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Ortholithi mountain
Ortholithi mountain
Troezen is located in Greece
Location within the regional unit
Coordinates: 37°29′N 23°21′E / 37.483°N 23.350°E / 37.483; 23.350
Administrative regionAttica
Regional unitIslands
 • Municipal unit190.697 km2 (73.629 sq mi)
23 m (75 ft)
 • Municipal unit
 • Municipal unit density24/km2 (63/sq mi)
 • Community
Time zoneUTC+2 (EET)
 • Summer (DST)UTC+3 (EEST)
Postal code
180 20
Area code(s)22980

Troezen (/ˈtrzən/; ancient Greek: Τροιζήν, modern Greek: Τροιζήνα [tri'zina]) is a small town and a former municipality in the northeastern Peloponnese, Greece, on the Argolid Peninsula. Since the 2011 local government reform it is part of the municipality Troizinia-Methana, of which it is a municipal unit. It is part of the Islands regional unit.[2] Population 4,668 (2021).

Troezen is located southwest of Athens, across the Saronic Gulf, and a few miles south of Methana. The seat of the former municipality was in Galatas. Before 2011, Troizina was part of the Argolis and Korinthos prefecture from 1833 to 1925, Attica prefecture from 1925 to 1964, Piraeus Prefecture from 1964 to 1972 and then back in Attica prefecture (in antiquity it was part of Argolis). The municipality had a land area of 190.697 km2.[3] Its largest towns and villages are Galatás, Kalloní, Troizína, Taktikoúpoli, Karatzás, Dryópi, Ágios Geórgios, and Agía Eléni. There are numerous smaller settlements.


Coin (chalkous) from Troezen, 325–300 BC. Obverse: Head of Athena wearing tainia. Reverse: Ornate trident head; to left, dolphin upward, ΤΡΟ(ΙΖΗΝΙΩΝ) "of Troizenians"

According to Greek mythology, Troezen came into being as a result of two ancient cities, Hyperea and Antheia, being unified by Pittheus, who named the new city in honor of his deceased brother, Troezen.[4]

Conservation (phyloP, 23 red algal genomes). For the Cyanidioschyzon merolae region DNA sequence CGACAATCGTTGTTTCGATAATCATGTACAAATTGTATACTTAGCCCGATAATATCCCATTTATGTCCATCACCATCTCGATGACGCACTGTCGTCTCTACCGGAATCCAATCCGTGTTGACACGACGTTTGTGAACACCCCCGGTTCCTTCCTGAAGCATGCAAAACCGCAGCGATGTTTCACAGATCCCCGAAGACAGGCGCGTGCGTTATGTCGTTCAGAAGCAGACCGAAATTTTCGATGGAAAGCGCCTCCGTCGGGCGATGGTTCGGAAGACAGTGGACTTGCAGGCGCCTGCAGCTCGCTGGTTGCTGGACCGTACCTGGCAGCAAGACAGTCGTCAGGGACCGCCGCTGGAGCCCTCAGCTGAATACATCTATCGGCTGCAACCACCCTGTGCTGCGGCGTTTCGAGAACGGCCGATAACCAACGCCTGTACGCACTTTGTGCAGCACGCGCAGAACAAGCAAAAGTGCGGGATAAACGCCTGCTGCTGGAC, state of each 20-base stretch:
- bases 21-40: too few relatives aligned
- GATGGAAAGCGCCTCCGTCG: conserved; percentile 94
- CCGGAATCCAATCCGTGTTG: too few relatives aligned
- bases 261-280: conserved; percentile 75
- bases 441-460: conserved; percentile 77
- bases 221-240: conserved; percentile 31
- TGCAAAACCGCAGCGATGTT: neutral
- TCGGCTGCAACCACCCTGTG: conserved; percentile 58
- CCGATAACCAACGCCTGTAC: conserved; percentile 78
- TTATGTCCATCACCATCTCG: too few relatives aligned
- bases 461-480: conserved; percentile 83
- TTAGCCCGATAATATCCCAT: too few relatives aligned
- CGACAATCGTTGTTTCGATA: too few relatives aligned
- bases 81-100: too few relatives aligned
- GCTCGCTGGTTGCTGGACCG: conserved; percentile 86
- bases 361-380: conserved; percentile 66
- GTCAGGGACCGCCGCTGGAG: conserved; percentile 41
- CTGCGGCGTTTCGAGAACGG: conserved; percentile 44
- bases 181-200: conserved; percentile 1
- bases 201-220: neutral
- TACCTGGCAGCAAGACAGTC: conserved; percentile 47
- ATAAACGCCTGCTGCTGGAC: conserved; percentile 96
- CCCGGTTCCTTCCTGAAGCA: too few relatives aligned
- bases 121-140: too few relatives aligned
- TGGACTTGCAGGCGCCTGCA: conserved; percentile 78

Troezen was where Aethra, daughter of Pittheus, slept with both Aegeus and Poseidon on the same night and fell pregnant with the great Greek hero Theseus. Before returning to Athens, Aegeus left his sandals and sword under a large boulder in Troezen and requested that when the child was able to prove himself by moving the boulder, he must return the items to his father in Athens; Theseus lifted the boulder when he came of age.[5]

Troezen is the setting of Euripides' tragedy Hippolytus, which recounts the story of the eponymous son of Theseus who becomes the subject of the love of his stepmother, Phaedra. While fleeing the city, Hippolytus is killed when his chariot is attacked by a bull rising from the sea.[6] Other plays on the same subject have been written by Seneca and Jean Racine, which are also set in Troezen.

The ancient city had a spring that was supposedly formed where the winged horse Pegasus once came to ground.


A cult built up in the ancient city around the legend of Hippolytus. Troezen girls traditionally dedicated a lock of their hair to him before their marriage.

Sybaris in Magna Graecia was a Troezenian colony (founded 720 BC).[7]

Before the Battle of Salamis (480 BC), Athenian women and children were sent to Troezen for safety on the instructions of the Athenian statesman Themistocles. In 1959, a stele was found in a coffee house in Troezen, depicting the Decree of Themistocles, the order to evacuate Athens. The stele has since been dated to some 200 years after the Battle of Salamis, indicating that it is probably a commemorative copy of the original order.

The temple of Isis was built by the Halicarnassians in Troezen because it was their mother-city, but the image of Isis was dedicated by the people of Troezen. The city also bore the name Apollonia (Ancient Greek: Ἀπολλωνία) in antiquity.[8][9]

In the Middle Ages, it was known as Damala (Δαμαλᾶ) and was the seat of a barony of the Principality of Achaea.


  1. ^ "Αποτελέσματα Απογραφής Πληθυσμού - Κατοικιών 2021, Μόνιμος Πληθυσμός κατά οικισμό" [Results of the 2021 Population - Housing Census, Permanent population by settlement] (in Greek). Hellenic Statistical Authority. 29 March 2024.
  2. ^ "ΦΕΚ B 1292/2010, Kallikratis reform municipalities" (in Greek). Government Gazette.
  3. ^ "Population & housing census 2001 (incl. area and average elevation)" (PDF) (in Greek). National Statistical Service of Greece.
  4. ^ Pausanias, Description of Greece, 2. 30. 9
  5. ^ Pseudo-Apollodorus, Bibliotheca 3. 15. 7
  6. ^ This story provided the title of Mary Renault's historical novel The Bull from the Sea.
  7. ^ "Sybaris | ancient city, Italy".
  8. ^ Stephanus of Byzantium. Ethnica. Vol. s.v. Τροιζήν.
  9. ^ Gustav Hirschfeld: Apollonia 12.(in German) In: Realencyclopädie der classischen Altertumswissenschaft (RE). Vol. II,1, Stuttgart 1895, col. 115.